Students may print or save (but not share) one copy of any article obtained from the Library's electronic journal collections for study, research, or personal use, as these collections are subject to licence agreements between UOW and various database vendors.

You may copy sound recordings for study or research if:

  • the copying falls within the scope of the five fairness factors; and
  • you don’t infringe the creator's moral rights.

The amount you may copy for study or research depends upon the nature of the material you wish to copy.

If the material is an artwork, then artwork limitations apply.

If the website is a periodical publication, then the journals/periodical publication limitations apply.

If the material is a text, then you may copy 10% of the number of words. You may only copy more than this if:

  • the copying falls within the scope of the five fairness factors; or
  • the website provides permission and the website is authorised by all the copyright owners.

In the absence of direct permission, you’re allowed to print one copy of a PDF for your own use.

You may print one copy of a webpage's contents if the webpage (not the browser) includes facilities for printing such as 'printer friendly' pages.

Loading

Australia doesn't have a broad Fair Use exception, so you can't use this as a defense. The most common exception at UOW is the Fair Dealing exception, outlined by the fairness factors below. The severity of copyright infringement depends the way you've obtained and used the copyright material in relation to the fairness factors.

Fairness Factors

1. The purpose and character of the use.

For example, is the new work simply a straight copy of the original material? If the new work changes the original in some way, it's more likely to be seen as fair. Also, the commercial use is usually seen as being less fair.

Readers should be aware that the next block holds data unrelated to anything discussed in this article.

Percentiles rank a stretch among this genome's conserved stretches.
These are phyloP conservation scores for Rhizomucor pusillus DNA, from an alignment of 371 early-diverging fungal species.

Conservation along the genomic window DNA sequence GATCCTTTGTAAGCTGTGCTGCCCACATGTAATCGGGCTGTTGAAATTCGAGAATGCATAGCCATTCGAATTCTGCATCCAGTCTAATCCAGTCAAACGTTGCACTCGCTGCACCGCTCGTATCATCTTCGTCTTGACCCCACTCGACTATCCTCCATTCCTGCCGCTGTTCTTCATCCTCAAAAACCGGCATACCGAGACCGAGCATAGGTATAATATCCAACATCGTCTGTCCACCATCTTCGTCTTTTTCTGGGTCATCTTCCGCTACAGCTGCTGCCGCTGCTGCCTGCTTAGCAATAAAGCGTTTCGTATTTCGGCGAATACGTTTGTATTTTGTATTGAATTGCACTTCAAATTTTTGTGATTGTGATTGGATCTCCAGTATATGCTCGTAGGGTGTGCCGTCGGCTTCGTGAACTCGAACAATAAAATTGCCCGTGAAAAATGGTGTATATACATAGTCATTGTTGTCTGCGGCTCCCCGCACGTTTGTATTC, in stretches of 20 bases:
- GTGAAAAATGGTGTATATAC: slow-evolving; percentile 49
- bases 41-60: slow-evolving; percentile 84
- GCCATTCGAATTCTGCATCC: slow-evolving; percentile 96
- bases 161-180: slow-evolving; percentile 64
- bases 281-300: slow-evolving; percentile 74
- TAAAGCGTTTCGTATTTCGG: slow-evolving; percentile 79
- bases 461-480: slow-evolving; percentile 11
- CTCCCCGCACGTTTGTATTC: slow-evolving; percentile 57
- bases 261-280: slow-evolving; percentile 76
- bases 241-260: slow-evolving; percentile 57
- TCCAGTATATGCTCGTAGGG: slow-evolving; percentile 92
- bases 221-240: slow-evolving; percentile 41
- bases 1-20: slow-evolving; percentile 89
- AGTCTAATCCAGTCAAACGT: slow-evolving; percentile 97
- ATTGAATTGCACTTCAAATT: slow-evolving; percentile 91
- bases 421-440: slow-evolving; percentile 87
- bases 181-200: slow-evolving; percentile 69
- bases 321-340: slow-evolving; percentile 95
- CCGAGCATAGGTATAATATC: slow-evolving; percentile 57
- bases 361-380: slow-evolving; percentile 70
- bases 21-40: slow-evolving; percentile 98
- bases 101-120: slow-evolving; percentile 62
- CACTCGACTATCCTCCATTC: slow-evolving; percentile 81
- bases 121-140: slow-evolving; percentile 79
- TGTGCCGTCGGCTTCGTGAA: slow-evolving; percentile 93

2. The nature of the copyright material.

For example, copying from an out of print book may be seen as more fair, compared with copying from an in-print publication.

3. The possibility of obtaining the material within a reasonable time at an ordinary commercial price.

For example, if a publisher sells recording sheets for a psychological testing instrument, making unlicensed copies for students will not be seen as fair.

4. The effect of the dealing or recording upon the potential market for (or the value of) the material.

For example, copying material from a textbook for use in another textbook (even if it's a free, 'open textbook') is not fair use.

5. Where only part of the material is used, the amount and sustainability of the part used in relation to the whole material.

This is as much about quality as it is about quantity. For example, copying key scenes from a play could be viewed as being less fair than copying other, less important scenes.

Moral Rights

The right of an author or other creative artist to protect the integrity and ownership of their work.

UOW Library  |  Subject readings  |  A-Z journals  |  A-Z databases  |  Copyright  |  Research Online

Borrowing information | Connect to wireless | Print, copy & scan

Ask us  |  Tell us